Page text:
5. Moselle, Boaz & Polak, Benjamin, 2001. "A Model of a Predatory State," Journal of Law, Economics, and Organization, Oxford University Press, vol. 17(1), pages 1-33, April.
    6. Grossman, Herschel I., 2002. ""Make us a king": anarchy, predation, and the state," European Journal of Political Economy, Elsevier, vol. 18(1), pages 31-46, March.
    7. Braguinsky, Serguey, 1999. "Enforcement of Property Rights during the Russian Transition: Problems and Some Approaches to a New Liberal Solution," The Journal of Legal Studies, University of Chicago Press, vol. 28(2), pages 515-544, June.
    8. de Meza, David & Gould, J R, 1992. "The Social Efficiency of Private Decisions to Enforce Property Rights," Journal of Political Economy, University of Chicago Press, vol. 100(3), pages 561-580, June.
    9. repec:cup:apsrev:v:87:y:1993:i:03:p:567-576_10 is not listed on IDEAS
    Full references (including those not matched with items on IDEAS)

    More about this item

    Keywords

    common agency; property rights enforcement; protection; scicily-history;

    JEL classification:

    • C70 - Mathematical and Quantitative Methods - - Game Theory and Bargaining Theory - - - General
    • D23 - Microeconomics - - Production and Organizations - - - Organizational Behavior; Transaction Costs; Property Rights
    • O17 - Economic Development, Innovation, Technological Change, and Growth - - Economic Development - - - Formal and Informal Sectors; Shadow Economy; Institutional Arrangements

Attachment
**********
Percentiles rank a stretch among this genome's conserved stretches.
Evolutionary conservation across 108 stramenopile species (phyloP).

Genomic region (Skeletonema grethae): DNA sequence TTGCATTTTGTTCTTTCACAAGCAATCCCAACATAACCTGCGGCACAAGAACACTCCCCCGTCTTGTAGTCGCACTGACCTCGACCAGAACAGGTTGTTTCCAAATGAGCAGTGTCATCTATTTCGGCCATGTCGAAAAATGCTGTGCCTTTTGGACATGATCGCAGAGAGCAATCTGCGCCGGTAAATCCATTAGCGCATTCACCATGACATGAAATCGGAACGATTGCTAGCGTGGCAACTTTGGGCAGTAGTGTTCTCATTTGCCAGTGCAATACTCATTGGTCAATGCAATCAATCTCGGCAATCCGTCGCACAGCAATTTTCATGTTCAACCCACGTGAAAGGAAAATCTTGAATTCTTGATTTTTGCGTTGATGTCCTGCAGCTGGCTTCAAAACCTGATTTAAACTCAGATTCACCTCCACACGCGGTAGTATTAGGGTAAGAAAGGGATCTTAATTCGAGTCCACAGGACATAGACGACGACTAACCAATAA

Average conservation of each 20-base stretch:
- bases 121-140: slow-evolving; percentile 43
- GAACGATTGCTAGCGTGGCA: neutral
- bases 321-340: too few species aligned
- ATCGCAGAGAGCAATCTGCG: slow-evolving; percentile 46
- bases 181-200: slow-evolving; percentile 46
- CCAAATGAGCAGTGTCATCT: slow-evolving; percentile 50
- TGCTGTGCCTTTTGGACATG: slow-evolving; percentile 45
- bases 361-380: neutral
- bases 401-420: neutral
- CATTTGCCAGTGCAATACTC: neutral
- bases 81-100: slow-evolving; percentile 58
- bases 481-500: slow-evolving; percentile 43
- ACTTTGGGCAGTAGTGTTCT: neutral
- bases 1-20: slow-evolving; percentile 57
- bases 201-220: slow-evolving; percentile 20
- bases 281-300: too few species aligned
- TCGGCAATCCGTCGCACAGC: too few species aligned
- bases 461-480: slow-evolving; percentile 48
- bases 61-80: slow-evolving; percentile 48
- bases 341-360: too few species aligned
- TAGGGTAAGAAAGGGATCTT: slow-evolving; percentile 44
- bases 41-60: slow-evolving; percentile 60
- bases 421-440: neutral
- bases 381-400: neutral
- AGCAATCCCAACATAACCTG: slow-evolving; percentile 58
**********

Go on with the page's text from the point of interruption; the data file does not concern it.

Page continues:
NEP fields

    This paper has been announced in the following NEP Reports:

    Statistics

    Access and download statistics

    Corrections

    All material on this site has been provided by the respective publishers and authors. You can help correct errors and omissions. When requesting a correction, please mention this item's handle: RePEc:cpr:ceprdp:3123. See general information about how to correct material in RePEc.

    For technical questions regarding this item, or to correct its authors, title, abstract, bibliographic or download information, contact: (). General contact details of provider: .

    If you have authored this item and are not yet registered with RePEc, we encourage you to do it here. This allows to link your profile to this item. It also allows you to accept potential citations to this item that we are uncertain about.

    If CitEc recognized a reference but did not link an item in RePEc to it, you can help with this form .

    If you know of missing items citing this one, you can help us creating those links by adding the relevant references in the same way as above, for each refering item. If you are a registered author of this item, you may also want to check the "citations" tab in your RePEc Author Service profile, as there may be some citations waiting for confirmation.

    Please note that corrections may take a couple of weeks to filter through the various RePEc services.

    IDEAS is a RePEc service hosted by the Research Division of the Federal Reserve Bank of St. Louis . RePEc uses bibliographic data supplied by the respective publishers.